Louisiana law mandates that every employer must adopt, implement, and maintain a written smoking policy.
My research shows that any nonsmoking employee may object to his employer about smoke in the workplace. If an objection is placed, the employer must accommodate the non-smoker using already available means of ventilation, separation or partition of office space. However, an employer is not required by law to make any changes that require major expenditures or structural changes to accommodate the preferences of nonsmoking or smoking employees.
I have read that when an employer prohibits smoking in an office workplace, the area in whichsmoking is prohibited must be clearly marked with signs.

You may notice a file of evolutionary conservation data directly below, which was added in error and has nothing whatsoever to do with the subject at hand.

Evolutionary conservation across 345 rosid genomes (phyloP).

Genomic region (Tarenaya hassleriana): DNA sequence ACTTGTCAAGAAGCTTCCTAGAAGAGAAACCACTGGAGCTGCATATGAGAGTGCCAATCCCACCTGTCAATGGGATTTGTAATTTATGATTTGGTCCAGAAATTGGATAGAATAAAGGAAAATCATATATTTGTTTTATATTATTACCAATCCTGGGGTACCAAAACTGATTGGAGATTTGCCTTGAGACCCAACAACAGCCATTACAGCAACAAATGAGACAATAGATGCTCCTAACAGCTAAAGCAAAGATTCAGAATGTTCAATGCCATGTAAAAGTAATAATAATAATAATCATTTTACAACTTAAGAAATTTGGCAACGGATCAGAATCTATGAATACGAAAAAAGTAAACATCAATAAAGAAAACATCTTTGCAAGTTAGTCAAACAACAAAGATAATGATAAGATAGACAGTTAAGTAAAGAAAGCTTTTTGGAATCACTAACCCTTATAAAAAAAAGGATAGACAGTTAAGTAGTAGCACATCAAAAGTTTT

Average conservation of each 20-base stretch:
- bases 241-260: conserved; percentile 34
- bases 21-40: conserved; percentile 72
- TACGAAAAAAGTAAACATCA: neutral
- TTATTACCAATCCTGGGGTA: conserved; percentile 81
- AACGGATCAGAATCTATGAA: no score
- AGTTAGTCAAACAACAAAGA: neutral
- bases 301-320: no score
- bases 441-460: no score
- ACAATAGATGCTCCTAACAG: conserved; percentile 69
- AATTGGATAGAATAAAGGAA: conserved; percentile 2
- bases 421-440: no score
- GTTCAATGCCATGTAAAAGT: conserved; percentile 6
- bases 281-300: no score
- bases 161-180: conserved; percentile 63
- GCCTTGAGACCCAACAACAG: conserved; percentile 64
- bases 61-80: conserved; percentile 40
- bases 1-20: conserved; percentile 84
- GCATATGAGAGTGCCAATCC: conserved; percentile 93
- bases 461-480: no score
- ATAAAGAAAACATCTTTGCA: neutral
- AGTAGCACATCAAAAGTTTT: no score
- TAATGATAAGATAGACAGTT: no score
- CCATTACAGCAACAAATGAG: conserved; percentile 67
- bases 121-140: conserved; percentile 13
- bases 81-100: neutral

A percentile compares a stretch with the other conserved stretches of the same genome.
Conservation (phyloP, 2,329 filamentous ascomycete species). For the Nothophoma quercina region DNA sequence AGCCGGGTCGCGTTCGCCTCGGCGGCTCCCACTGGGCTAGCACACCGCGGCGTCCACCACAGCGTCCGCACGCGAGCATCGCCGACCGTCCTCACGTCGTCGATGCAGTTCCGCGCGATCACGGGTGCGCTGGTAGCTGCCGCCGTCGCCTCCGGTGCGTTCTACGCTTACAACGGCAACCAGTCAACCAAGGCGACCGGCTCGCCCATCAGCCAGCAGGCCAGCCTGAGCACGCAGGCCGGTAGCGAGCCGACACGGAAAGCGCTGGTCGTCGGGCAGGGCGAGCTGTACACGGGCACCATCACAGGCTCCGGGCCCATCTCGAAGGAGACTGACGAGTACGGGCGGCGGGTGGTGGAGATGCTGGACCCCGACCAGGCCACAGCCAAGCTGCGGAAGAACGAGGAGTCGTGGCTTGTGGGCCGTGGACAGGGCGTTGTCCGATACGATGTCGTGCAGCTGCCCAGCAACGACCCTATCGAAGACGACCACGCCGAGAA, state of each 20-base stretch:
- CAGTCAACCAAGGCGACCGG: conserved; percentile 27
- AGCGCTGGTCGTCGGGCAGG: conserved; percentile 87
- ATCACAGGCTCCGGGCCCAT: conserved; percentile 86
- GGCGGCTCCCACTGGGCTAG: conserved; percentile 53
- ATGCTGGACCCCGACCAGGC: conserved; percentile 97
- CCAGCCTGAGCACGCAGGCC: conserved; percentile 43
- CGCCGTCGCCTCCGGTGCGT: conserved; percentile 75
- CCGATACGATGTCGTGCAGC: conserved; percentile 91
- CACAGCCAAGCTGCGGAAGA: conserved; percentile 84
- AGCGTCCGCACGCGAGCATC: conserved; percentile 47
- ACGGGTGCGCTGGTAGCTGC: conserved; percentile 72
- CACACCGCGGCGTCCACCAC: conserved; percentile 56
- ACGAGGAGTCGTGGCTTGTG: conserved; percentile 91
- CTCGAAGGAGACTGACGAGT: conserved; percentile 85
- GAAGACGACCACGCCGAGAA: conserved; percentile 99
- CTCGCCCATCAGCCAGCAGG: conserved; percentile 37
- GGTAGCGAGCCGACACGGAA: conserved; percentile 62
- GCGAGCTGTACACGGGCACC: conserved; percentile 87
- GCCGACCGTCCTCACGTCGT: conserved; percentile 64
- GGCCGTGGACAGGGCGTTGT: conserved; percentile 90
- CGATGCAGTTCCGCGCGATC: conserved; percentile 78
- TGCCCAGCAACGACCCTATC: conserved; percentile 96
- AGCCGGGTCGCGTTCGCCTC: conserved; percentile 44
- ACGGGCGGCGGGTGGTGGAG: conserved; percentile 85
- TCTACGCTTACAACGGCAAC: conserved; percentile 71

If there is a change in smoking policy, it must be announced and posted within three months of adoption to all employees working in office workplaces of the employer, and a written copy of the policy must be posted conspicuously in all office workplaces under the employer’s jurisdiction.
If the workplace is a state, parish, or municipal building where smoking in the office workplace is restricted, an employer may, if allowable under lease provisions and fire or other safety regulations, designate a smoking area in a separate room. Educational and health care facilities are not be required to designate smoking areas. Also exempt are courtrooms, or other areas used by the judicial branch of state government.
I understand that a poster outlining the Louisiana smoking law must be posted in an employer’s place of business.